TMS is the application to brain function of the wider discipline of magnetic stimulation technology, which has emerged as a useful tool in the armoury of neuro-scientists since its conception at the University of Sheffield in the early 1980s.
The UK remains home to the major development activity in the field, with Sheffield and University College, London among the academic centres with considerable expertise in TMS.
Alongside the academic work, the UK is also home to one of the few technology companies in the world carrying out TMS-related R&D and manufacturing magnetic stimulation equipment. This is south Wales-based Magstim, which has agreements with a number of universities and hospitals and works with neurologists around the world on research into magnetic stimulation.
‘In basic terms, what we are doing is inducing eddy currents in human tissue,’ said Andrew Thomas, marketing manager for Magstim. ‘The area where there has been a lot of work is in the treatment of depression. If that can be proved as a clinical application, the possibilities for the technology are massive.’
According to Thomas, the use of magnetic stimulation as a possible way of modifying brain activity shot up the agenda in 1996 when an early trial produced extremely promising results in a group of patients. Subsequent trials proved less successful, however.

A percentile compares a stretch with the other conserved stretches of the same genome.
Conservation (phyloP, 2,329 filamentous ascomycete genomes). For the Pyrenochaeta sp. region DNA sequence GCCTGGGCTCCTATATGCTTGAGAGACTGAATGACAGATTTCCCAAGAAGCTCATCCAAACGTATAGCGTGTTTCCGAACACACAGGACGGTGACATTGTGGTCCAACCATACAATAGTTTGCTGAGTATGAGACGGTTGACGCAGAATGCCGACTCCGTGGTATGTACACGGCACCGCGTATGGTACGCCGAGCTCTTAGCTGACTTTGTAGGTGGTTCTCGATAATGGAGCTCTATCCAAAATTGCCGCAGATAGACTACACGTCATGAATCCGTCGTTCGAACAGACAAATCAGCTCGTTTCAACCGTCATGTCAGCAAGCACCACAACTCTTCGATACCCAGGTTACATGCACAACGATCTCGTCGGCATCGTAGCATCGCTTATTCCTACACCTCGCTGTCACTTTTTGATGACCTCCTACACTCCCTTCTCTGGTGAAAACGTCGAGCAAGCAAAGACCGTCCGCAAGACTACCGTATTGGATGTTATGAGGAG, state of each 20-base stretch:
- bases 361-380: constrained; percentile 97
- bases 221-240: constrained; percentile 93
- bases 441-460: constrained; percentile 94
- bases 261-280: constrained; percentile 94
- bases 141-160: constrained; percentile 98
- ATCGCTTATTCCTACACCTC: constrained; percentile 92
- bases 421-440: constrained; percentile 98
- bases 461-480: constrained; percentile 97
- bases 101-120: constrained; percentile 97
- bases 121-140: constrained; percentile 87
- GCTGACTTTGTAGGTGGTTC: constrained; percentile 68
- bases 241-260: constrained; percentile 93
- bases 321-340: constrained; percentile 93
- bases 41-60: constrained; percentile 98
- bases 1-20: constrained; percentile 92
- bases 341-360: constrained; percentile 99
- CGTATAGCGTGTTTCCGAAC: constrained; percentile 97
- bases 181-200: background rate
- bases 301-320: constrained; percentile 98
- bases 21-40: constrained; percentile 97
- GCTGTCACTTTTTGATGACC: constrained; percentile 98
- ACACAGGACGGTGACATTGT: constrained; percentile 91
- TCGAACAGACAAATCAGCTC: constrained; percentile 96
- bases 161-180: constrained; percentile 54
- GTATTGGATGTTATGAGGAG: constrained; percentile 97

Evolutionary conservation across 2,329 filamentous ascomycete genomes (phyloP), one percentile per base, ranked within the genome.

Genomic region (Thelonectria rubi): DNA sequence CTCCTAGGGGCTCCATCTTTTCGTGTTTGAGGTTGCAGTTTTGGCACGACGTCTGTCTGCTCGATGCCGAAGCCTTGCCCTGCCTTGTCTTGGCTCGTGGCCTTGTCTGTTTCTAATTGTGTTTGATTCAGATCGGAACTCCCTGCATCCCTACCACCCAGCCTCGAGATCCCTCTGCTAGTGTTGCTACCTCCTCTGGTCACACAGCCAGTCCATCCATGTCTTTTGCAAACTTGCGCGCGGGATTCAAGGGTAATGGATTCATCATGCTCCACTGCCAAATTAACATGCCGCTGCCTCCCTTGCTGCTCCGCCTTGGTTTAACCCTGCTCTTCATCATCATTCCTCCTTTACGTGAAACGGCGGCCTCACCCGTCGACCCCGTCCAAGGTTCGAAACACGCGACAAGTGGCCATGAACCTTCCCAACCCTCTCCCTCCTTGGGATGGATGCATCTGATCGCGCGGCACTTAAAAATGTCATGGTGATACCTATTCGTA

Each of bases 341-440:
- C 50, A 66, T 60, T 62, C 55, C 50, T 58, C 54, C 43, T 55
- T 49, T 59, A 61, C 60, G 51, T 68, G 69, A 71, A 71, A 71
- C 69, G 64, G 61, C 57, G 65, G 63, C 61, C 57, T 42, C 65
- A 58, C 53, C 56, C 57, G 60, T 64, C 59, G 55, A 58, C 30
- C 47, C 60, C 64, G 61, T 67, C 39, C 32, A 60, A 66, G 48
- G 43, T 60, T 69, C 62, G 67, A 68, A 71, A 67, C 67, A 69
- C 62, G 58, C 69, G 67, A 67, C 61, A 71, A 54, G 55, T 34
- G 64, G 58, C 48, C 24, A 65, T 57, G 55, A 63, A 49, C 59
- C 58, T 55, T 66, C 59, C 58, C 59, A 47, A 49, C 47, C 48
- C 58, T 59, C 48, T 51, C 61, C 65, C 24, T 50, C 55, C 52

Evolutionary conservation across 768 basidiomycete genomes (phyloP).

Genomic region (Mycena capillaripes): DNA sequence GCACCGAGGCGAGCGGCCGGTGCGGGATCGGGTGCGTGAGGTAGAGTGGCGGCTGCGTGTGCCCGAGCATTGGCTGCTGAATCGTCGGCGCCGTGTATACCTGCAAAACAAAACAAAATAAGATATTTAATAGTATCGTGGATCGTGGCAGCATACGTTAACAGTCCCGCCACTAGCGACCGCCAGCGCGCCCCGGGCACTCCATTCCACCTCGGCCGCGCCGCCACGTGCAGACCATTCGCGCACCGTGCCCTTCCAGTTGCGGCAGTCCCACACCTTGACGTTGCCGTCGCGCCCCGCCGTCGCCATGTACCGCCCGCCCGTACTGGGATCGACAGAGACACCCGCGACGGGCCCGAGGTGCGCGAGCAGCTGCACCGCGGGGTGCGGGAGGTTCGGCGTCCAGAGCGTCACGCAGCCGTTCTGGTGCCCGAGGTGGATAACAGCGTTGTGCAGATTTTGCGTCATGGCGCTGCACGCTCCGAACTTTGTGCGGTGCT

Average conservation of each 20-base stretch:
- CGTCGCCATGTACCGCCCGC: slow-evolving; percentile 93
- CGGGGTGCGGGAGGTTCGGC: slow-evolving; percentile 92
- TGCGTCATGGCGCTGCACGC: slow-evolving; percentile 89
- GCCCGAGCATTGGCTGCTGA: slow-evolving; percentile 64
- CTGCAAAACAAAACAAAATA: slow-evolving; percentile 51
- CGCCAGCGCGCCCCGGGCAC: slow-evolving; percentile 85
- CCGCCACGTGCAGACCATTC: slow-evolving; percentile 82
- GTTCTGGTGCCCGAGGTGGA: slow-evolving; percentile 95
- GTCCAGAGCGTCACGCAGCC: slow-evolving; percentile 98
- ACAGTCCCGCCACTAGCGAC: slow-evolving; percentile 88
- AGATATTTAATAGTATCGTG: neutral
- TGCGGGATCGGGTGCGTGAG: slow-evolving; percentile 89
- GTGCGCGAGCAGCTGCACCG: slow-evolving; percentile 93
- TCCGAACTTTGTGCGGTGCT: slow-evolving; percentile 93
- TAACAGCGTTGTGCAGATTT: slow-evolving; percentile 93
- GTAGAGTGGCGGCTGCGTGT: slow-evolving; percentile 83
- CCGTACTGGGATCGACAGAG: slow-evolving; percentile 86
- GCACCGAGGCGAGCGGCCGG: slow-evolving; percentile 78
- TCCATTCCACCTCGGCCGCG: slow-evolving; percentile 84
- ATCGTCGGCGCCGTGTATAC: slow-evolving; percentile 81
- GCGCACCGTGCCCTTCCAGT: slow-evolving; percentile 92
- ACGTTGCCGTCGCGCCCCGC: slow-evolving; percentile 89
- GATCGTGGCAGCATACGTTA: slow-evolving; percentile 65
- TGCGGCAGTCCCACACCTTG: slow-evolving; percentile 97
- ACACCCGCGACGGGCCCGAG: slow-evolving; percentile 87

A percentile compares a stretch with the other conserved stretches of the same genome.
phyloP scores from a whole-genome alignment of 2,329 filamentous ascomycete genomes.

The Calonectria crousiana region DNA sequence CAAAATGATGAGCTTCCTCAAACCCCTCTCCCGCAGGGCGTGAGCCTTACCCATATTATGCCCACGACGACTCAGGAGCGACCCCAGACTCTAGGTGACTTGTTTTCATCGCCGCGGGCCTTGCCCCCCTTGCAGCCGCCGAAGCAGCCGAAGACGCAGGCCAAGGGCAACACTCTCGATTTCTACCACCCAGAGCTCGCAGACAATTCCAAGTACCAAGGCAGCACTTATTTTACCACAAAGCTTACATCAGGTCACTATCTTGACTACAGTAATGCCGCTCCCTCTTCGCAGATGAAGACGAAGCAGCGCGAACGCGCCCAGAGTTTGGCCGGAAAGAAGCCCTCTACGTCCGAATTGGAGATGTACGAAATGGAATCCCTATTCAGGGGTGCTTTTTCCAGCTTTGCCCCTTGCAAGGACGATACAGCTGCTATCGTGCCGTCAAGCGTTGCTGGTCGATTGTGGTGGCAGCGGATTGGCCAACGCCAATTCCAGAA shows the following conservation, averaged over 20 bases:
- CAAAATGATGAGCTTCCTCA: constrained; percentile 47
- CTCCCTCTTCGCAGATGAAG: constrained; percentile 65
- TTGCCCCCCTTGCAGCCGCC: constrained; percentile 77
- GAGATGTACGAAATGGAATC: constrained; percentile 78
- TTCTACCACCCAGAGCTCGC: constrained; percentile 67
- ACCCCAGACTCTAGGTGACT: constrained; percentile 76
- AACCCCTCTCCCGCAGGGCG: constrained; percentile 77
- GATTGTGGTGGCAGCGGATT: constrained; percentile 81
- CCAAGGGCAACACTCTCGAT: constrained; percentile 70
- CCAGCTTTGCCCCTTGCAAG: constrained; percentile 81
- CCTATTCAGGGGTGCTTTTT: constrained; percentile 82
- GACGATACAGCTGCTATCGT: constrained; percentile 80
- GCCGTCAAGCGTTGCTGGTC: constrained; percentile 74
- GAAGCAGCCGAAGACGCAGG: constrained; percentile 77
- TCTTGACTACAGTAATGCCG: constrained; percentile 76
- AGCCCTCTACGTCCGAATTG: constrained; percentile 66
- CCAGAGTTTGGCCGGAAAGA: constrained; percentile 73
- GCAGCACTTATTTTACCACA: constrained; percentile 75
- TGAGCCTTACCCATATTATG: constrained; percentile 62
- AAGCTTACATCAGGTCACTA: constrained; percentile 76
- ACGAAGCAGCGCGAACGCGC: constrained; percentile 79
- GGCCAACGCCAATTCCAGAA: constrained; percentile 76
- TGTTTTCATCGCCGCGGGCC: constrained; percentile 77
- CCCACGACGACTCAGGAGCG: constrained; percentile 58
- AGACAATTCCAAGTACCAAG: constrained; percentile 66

‘Everybody jumped onto the bandwagon but nobody could replicate the results seen in those first patients. Things went into a bit of a lull after that.’
It seems that 1996 was too early for what is, even now, very much an experimental technology that is still to realise its full potential.
Thomas said TMS has some way to go before it is ready to produce the significant, long-lasting modifications to brain activity needed to affect the complex, deep-rooted functions associated with conditions such as depression and addiction.
‘We can produce an intense magnetic field in the order of 2.2 tesla, but that drops off quite quickly,’ said Thomas. ‘There are many structures deep within the brain that we can’t currently hit.’
Thomas added that until recently the duration of the effect of TMS was extremely short — as little as a minute before the modified brain activity resumed its normal pattern. Progress is being made, however, and Thomas pointed to work carried out at UCL that suggests the application of TMS can produce a longer-lasting impact.